AG's office appeals decision by ALJ to reinstate Chief Customs Officer
The Attorney General’s office is appealing the decision by Administrative Law Judge Toetagata Albert Mailo to reinstate Chief Customs Officer Glen Lefiti, noting in its reconsideration motion that the ALJ committed reversible error by exceeding the scope of its review authority of an administration agency’s decision.
The Department of Treasury recommended to the Department of Human Resources to terminate Lefiti as Chief Customs Officer, following an incident involving former Customs agent, Francis Maluia who allegedly walked out of the Post Office with a package under surveillance by Customs after their canine dogs alerted near the box.
The basis of the termination by the government against Lefiti — who's a career service employee — was that Lefiti as the Chief of Customs failed to report this matter right away to the Treasurer. Lefiti fought his termination through the Administrative Law Judge.
Following a three-day hearing into Lefiti’s matter, the ALJ ruled Lefiti be immediately reinstated as Chief Customs Officer, and within 6 months of his reinstatement be suspended for 30 days.
In this case, the Treasury and Human Resources Departments are represented by Assistant Attorney General Edwin Kamauoha while Lefiti is represented by Sharron Rancourt.
In the reconsideration motion filed in Lefiti’s case, the government pointed out that the court (ALJ) committed reversible error by exceeding the scope of its review authority of an administration agency’s decision, by substituting its judgment as to the weight of the evidence on questions of fact in finding that suspension.
Further, the court erred by not giving appropriate weight to the Agency’s experience, technical competence and specialized knowledge in reviewing the agency’s interpretation of the evidence, its factual inferences and its conclusions of law.
“The court reversed the termination and unilaterally imposed its own punishment by suspending the petitioner (Lefiti) for 30 days."
The AG’s office claims the government through the Treasury and HR Department moved to terminate a career service employee, and they followed the specific procedures as outlined by statute and by Administrative code.
Petitioner Lefiti was given proper notice, provided with an opportunity to respond in written or oral form and allowed to offer evidence. The Treasury and DHR considered the evidence and made a decision based on their judgment, experience and expertise that Lefiti’s actions warranted termination.
The matter before ALJ was to review whether the administrative agency’s decision to terminate Lefiti was properly executed and justified under the laws of American Samoa; and, while allowing for ALJ jurisdiction to hear the case, the government claims the ALJ’s authority to review an ASG agency's decision is clearly limited to two statutes:
1 Reversal or modification of decision, which states that the court may reverse or modify the decision of the agency or remand the case for further proceedings if substantial rights of the petitioner have been prejudiced because the decision of the agency is in violation of applicable constitutional or statutory provisions.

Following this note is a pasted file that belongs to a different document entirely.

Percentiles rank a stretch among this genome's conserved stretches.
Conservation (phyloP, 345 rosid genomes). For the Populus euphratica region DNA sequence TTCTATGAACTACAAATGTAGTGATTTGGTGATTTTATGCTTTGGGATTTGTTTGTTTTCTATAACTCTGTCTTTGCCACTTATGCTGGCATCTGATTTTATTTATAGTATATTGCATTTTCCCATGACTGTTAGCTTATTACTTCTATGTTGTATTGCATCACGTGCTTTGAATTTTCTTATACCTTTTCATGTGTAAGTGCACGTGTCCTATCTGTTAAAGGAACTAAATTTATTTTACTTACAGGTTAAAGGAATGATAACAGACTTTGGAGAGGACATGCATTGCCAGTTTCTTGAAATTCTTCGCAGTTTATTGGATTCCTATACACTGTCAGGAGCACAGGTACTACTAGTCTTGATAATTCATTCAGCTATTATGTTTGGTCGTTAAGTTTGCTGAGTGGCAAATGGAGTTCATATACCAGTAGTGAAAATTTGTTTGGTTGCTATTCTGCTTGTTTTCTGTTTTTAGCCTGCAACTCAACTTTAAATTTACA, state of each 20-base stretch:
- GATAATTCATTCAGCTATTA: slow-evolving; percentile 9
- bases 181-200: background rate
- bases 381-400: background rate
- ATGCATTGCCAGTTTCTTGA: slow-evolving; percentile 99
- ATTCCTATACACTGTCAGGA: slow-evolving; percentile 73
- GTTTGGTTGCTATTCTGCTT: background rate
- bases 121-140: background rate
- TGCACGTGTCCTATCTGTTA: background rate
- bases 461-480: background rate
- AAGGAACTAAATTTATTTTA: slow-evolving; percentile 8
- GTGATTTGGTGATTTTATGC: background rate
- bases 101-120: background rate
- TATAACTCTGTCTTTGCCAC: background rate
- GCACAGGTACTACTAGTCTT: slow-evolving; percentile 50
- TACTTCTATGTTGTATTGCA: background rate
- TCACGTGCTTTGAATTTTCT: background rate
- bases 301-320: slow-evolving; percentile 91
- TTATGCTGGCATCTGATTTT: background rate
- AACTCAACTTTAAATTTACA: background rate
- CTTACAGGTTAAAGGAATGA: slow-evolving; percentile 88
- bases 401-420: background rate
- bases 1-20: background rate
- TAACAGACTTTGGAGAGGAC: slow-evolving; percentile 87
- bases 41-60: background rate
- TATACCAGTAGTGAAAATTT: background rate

2 Jurisdiction of the ALJ is to conduct hearings with regard to controversies, grievances and administrative appeals by government employees pertaining to employment, termination, suspension or discipline.
The government pointed out that in applying the said statutes, the agency’s actions and decision to terminate petitioner did not violate any of the above mentioned factors.
“The respective agencies afforded petitioner (Lefiti) with constitutional and statutory protection throughout the termination proceedings and substantially complied with the procedures and standards necessary to make an informed decision,” the motion notes.
“Such decision to terminate petitioner was made within the purview of the relevant ASG administrative agency and there was no finding by this tribunal (ALJ) of any clear error of law, unlawful procedure, nor a finding of arbitrariness characterized by an abuse of discretion,” the government states.
In fact, the government pointed out the court concluded that Lefiti in fact committed negligence and gross misjudgment in his handling of the Maluia incident. “The finding of negligence and gross misjudgment, alone or taken together should be sufficient grounds to refute any allegation that the agency was unsupported by substantial evidence.”
Furthermore, in this case the ASG’s agency‘s primary justification for Lefiti’s termination was for his “dereliction of responsibilities in his handling of the Francis Maluia incident.
According to the motion, given the serious nature of this situation, the gravity of the neglectful actions of Petitioner and its effects on the safety of the Territory of American Samoa, Lefiti’s “negligence and dereliction of duties warranted the action of termination”.
In exceeding its authority, the government points out that the ALJ’s role is to review the administrative decision for legal sufficiency not to submit “its judgement for what rightfully belongs to the HR” and consequently it was in error to rescind the decision of the HR.
The motion states, “consequently, it was error to reverse the termination decision of the Agency” and the court should rescind the decision and order to suspend Lefiti and reinstate him as Chief Customs Officer, and should instead affirm the ASG agency’s decision to terminate him.
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